Nothing is more certain than the need to challenge the ‘wannabe’ problem head on. Adolescent girls starve themselves because they want to be the super slim model they see on the catwalk. Young men may often deny themselves participation in sport because they don’t possess the idealised physique that TV sports coverage tells them they should have. Self-rejection is a primary factor in suicide, clinical depression, addiction, and criminality. The political corruption we are currently uncovering in Ireland is clearly a result of ‘wanting to be’ the lavish Irish country squire – the centre of attention and power.

And ‘wanting to be’ is also at the root of rampant consumerism and environmental decay. Advertising has discovered that our sense of our own inadequacy can be exploited by associating consumer wares with the people we ‘want to be’.

Which means that ‘sin’ is centrally concerned with self-dislike and the self-advancement that follows. The fixation that sexual desire is the root of all evil is entirely misplaced. The Decalogue connects even adultery with covetousness – the desire to possess what someone else already has. The media deliberately create sexual desire by creating sexual stereotypes – icons of desirability to create dissatisfaction with the partners we already have.

The current Blairite craze for ‘meritocracy’ should be another target of spiritual awareness – for it implies a pyramid of worthiness without ever clarifying that most of the ‘worthy’ have simply purchased their privilege by virtue of an historical advantage that has nothing to do with ‘merit’. The principle that ‘everyone should be able to rise to whatever position their talent and efforts deserve’ implies a level playing field to begin with, an inequality of worthiness, and a perfect arbiter to determine who is worthy – while apparently the possession of vast inherited wealth and a drone lifestyle do not disqualify. The whole notion is palpable nonsense – a thin disguise for mere selfishness, and a source of disillusionment to those who find themselves rejected.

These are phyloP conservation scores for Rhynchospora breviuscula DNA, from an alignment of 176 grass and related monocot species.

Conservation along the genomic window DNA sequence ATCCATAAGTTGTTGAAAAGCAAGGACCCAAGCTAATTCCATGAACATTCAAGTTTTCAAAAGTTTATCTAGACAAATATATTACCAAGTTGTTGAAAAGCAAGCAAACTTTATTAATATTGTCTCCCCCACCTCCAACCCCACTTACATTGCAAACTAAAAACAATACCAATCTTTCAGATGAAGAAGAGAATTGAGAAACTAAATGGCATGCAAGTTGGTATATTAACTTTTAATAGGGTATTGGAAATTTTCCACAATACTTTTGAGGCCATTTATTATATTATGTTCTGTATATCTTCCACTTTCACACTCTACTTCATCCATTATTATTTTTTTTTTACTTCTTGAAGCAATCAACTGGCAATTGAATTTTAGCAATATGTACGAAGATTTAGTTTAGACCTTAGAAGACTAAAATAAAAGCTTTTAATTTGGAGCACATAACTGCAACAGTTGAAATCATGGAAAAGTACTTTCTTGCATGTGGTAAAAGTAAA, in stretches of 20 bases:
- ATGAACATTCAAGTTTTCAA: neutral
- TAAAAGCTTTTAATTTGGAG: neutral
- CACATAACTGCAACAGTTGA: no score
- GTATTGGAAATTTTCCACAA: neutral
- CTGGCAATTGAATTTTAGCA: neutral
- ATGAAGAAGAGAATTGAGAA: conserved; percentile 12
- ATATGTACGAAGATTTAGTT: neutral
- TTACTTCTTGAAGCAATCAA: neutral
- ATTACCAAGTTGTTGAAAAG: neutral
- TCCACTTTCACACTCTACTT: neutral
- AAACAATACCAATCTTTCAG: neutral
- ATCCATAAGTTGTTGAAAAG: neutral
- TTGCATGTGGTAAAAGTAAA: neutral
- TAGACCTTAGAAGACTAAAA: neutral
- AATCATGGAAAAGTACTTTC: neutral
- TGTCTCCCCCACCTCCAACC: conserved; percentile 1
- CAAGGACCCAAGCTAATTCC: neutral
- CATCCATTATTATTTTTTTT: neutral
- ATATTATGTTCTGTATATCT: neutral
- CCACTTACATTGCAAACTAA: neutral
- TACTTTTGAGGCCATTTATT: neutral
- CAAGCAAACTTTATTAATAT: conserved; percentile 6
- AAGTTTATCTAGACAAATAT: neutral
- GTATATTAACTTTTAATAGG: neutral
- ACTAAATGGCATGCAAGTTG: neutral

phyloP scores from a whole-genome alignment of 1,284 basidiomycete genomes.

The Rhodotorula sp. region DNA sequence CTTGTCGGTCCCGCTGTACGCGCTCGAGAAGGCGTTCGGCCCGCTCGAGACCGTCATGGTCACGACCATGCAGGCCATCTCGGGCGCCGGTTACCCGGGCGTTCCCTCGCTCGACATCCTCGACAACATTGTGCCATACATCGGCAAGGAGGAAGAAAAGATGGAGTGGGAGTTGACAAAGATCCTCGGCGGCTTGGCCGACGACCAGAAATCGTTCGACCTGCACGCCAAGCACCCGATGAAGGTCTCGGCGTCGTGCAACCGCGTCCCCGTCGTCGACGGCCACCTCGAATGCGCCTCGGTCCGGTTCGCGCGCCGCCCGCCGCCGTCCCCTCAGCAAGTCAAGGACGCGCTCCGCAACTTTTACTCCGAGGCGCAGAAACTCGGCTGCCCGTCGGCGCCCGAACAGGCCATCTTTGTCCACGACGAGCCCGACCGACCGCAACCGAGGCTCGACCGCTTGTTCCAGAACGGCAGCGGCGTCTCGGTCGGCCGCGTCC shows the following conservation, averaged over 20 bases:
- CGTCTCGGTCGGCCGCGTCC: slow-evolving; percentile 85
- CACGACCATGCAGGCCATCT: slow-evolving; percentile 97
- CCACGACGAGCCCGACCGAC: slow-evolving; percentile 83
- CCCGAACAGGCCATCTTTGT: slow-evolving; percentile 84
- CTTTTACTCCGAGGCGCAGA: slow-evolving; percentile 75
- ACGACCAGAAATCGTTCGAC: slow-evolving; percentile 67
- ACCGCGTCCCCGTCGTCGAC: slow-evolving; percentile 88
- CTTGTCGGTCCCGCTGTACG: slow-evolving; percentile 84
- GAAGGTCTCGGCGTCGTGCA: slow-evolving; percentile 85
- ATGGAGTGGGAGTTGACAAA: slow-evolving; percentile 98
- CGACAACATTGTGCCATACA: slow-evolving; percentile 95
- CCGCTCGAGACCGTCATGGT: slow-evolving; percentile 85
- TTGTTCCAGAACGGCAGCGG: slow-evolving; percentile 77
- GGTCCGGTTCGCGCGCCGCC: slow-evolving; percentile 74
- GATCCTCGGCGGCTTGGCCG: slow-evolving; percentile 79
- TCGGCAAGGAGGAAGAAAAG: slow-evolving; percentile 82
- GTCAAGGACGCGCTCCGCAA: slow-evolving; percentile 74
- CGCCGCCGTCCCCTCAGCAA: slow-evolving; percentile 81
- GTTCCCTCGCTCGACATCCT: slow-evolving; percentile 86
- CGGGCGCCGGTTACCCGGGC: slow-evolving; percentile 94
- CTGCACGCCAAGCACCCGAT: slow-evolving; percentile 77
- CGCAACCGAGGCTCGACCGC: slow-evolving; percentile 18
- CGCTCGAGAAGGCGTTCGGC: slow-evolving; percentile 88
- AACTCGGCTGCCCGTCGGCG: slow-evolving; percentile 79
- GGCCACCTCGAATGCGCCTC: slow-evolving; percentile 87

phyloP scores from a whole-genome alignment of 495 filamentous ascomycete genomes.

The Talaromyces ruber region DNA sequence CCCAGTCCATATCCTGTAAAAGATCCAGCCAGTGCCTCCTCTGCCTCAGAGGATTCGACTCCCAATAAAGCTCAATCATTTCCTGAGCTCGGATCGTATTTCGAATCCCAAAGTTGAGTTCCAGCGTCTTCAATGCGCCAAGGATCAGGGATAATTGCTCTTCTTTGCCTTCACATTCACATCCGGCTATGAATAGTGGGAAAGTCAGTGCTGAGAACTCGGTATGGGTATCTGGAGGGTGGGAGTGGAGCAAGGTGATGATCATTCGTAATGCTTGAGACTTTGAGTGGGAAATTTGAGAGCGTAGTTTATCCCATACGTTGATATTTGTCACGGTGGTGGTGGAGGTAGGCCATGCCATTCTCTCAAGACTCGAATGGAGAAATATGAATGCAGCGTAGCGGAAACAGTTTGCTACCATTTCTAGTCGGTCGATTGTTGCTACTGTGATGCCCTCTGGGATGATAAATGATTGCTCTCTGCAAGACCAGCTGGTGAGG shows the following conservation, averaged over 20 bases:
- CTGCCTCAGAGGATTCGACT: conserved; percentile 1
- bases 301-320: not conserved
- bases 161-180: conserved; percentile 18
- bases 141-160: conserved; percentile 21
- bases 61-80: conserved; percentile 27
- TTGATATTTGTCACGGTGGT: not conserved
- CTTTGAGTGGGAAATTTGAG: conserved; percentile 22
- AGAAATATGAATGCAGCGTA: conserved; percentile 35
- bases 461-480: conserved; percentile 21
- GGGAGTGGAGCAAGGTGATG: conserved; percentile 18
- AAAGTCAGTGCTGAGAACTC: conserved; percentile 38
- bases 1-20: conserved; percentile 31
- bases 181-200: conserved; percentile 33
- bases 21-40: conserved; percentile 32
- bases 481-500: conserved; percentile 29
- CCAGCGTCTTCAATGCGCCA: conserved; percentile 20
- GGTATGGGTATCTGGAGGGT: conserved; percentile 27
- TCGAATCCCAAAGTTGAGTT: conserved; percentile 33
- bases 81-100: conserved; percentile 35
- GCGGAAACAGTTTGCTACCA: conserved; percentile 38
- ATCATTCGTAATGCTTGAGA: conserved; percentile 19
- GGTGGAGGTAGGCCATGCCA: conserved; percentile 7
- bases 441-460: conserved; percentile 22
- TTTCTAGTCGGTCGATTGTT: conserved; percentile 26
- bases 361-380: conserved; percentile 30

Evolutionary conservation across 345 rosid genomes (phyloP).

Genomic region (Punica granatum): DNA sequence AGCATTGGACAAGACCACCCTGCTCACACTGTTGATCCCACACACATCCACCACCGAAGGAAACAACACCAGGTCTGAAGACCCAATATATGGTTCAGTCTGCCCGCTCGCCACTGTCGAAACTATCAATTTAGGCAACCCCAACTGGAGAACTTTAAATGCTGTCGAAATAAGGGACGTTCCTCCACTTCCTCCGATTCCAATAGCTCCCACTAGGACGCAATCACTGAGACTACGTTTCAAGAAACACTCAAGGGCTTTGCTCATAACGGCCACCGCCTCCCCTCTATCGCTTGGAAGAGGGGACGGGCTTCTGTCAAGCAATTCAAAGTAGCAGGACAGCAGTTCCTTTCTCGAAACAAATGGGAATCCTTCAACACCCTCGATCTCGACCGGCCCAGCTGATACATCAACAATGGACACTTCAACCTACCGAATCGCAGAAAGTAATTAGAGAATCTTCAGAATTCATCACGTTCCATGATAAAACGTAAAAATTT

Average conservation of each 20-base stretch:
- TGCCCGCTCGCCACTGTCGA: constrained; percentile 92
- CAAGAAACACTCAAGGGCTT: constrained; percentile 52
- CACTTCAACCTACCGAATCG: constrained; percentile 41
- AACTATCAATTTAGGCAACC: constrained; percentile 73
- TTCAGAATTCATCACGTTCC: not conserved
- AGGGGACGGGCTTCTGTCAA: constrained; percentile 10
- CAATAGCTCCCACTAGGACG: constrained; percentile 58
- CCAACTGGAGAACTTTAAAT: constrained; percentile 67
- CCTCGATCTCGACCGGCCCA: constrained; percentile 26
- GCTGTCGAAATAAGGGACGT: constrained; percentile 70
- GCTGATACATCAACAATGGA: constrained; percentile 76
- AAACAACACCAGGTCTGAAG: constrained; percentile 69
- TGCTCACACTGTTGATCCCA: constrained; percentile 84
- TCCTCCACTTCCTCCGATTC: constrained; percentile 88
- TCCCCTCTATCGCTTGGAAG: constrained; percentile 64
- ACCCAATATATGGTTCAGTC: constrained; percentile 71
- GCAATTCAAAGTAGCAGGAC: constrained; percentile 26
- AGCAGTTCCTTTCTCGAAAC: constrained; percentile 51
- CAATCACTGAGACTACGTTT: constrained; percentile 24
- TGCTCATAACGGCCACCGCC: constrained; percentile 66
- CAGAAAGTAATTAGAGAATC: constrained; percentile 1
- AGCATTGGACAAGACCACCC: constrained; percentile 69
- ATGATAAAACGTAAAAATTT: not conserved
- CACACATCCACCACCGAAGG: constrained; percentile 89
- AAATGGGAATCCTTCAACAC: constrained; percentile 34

It disguises also the self-regard of the merely clever, and the elevation of a narrow kind of intelligence to power and privilege. Education today increasingly emphasises its capability to ‘change your life’ by making us ‘everything you want to be’. Thus, merely knowing has become more important than understanding, mere information more important than wisdom.

It is no accident either that meritocratic Britain is critically short of nurses and teachers – ‘wanting to be’ is taking over from wanting to serve.

Another wannabe problem results from the prominence given to theological expertise in the church – and especially the notion that the more theology one knows the wiser one necessarily becomes. This prominence creates the theological wannabe. Wisdom has to do with quality of being, not quantity of knowing. Of course we must know what lies at the summit of the hierarchy of truth, but this is essentially quite simple: that each of us is infinitely loved by the creator of all being, and can never be alienated from that love. To peddle the notion that we can only arrive at this understanding by subjecting ourselves to a course in theology is essentially to do what the lawyers were accused of doing: using the key of knowledge to prevent others from entering, while not entering themselves. Here, I believe, we find the reason that theology often leads to nothing but arid debate – pride enters in to convince us that our greater knowledge entitles us to greater respect. The internet is often a theological battlefield as protagonists aspire to be ‘right’ when the only source of wisdom is the compulsion to love and let be.

As we mull over the strange failure of Catholic education to develop in Ireland a community at peace with itself, and in love with God, we need to acknowledge that in buying into the secular meritocratic mirage we pulled from underneath ourselves the essential truth: that respect cannot be merited. We owe one another respect because we are all equally flawed, yet equally and infinitely loved by the same God, and cannot add another cubit to our height, whatever we achieve.

“For what shall it profit a man, if he shall gain the whole world, and lose his own soul?” (Mark 8:36)

Discovery of the soul is discovery of the self – the self that we don’t wannabe, the core of our being that God knows and loves. We need urgently to acknowledge the power of global media to alienate us from the wisdom to be content to be ourselves – and counter it at every turn – by telling every wannabe that he or she already – gloriously – is.